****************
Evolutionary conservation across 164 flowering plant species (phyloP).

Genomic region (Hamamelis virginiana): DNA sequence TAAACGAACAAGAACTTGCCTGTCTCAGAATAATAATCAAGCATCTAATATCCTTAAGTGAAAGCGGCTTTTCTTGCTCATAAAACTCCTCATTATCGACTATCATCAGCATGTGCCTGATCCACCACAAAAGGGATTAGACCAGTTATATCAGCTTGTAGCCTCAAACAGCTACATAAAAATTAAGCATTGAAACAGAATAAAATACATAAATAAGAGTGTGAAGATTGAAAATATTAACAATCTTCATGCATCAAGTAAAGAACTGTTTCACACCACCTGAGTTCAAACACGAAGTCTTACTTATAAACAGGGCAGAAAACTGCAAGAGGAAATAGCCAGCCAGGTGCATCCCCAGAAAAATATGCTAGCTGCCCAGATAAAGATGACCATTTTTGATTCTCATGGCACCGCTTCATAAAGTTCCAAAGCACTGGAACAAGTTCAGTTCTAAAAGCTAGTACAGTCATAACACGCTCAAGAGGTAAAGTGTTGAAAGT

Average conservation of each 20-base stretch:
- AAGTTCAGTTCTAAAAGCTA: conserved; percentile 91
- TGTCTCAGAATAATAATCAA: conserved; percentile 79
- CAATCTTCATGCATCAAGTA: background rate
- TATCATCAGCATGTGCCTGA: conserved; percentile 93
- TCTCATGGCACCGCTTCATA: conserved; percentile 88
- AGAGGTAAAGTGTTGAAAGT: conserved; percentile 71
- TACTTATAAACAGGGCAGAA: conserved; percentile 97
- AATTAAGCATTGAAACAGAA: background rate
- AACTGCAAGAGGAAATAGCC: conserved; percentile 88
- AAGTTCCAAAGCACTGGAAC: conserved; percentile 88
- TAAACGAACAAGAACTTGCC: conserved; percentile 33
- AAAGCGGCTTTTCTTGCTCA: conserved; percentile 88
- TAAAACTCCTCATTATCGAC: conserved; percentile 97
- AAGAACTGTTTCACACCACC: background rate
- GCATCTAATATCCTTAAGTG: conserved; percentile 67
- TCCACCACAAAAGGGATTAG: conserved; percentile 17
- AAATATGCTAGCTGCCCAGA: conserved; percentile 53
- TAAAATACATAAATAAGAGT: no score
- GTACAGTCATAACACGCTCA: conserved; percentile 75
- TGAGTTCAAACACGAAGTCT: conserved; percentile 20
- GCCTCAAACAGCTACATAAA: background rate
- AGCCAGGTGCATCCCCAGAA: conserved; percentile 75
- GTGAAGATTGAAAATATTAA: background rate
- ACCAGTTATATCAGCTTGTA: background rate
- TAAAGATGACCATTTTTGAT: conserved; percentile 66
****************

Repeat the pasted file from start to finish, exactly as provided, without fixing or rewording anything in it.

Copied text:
Evolutionary conservation across 164 flowering plant species (phyloP).

Genomic region (Hamamelis virginiana): DNA sequence TAAACGAACAAGAACTTGCCTGTCTCAGAATAATAATCAAGCATCTAATATCCTTAAGTGAAAGCGGCTTTTCTTGCTCATAAAACTCCTCATTATCGACTATCATCAGCATGTGCCTGATCCACCACAAAAGGGATTAGACCAGTTATATCAGCTTGTAGCCTCAAACAGCTACATAAAAATTAAGCATTGAAACAGAATAAAATACATAAATAAGAGTGTGAAGATTGAAAATATTAACAATCTTCATGCATCAAGTAAAGAACTGTTTCACACCACCTGAGTTCAAACACGAAGTCTTACTTATAAACAGGGCAGAAAACTGCAAGAGGAAATAGCCAGCCAGGTGCATCCCCAGAAAAATATGCTAGCTGCCCAGATAAAGATGACCATTTTTGATTCTCATGGCACCGCTTCATAAAGTTCCAAAGCACTGGAACAAGTTCAGTTCTAAAAGCTAGTACAGTCATAACACGCTCAAGAGGTAAAGTGTTGAAAGT

Average conservation of each 20-base stretch:
- AAGTTCAGTTCTAAAAGCTA: conserved; percentile 91
- TGTCTCAGAATAATAATCAA: conserved; percentile 79
- CAATCTTCATGCATCAAGTA: background rate
- TATCATCAGCATGTGCCTGA: conserved; percentile 93
- TCTCATGGCACCGCTTCATA: conserved; percentile 88
- AGAGGTAAAGTGTTGAAAGT: conserved; percentile 71
- TACTTATAAACAGGGCAGAA: conserved; percentile 97
- AATTAAGCATTGAAACAGAA: background rate
- AACTGCAAGAGGAAATAGCC: conserved; percentile 88
- AAGTTCCAAAGCACTGGAAC: conserved; percentile 88
- TAAACGAACAAGAACTTGCC: conserved; percentile 33
- AAAGCGGCTTTTCTTGCTCA: conserved; percentile 88
- TAAAACTCCTCATTATCGAC: conserved; percentile 97
- AAGAACTGTTTCACACCACC: background rate
- GCATCTAATATCCTTAAGTG: conserved; percentile 67
- TCCACCACAAAAGGGATTAG: conserved; percentile 17
- AAATATGCTAGCTGCCCAGA: conserved; percentile 53
- TAAAATACATAAATAAGAGT: no score
- GTACAGTCATAACACGCTCA: conserved; percentile 75
- TGAGTTCAAACACGAAGTCT: conserved; percentile 20
- GCCTCAAACAGCTACATAAA: background rate
- AGCCAGGTGCATCCCCAGAA: conserved; percentile 75
- GTGAAGATTGAAAATATTAA: background rate
- ACCAGTTATATCAGCTTGTA: background rate
- TAAAGATGACCATTTTTGAT: conserved; percentile 66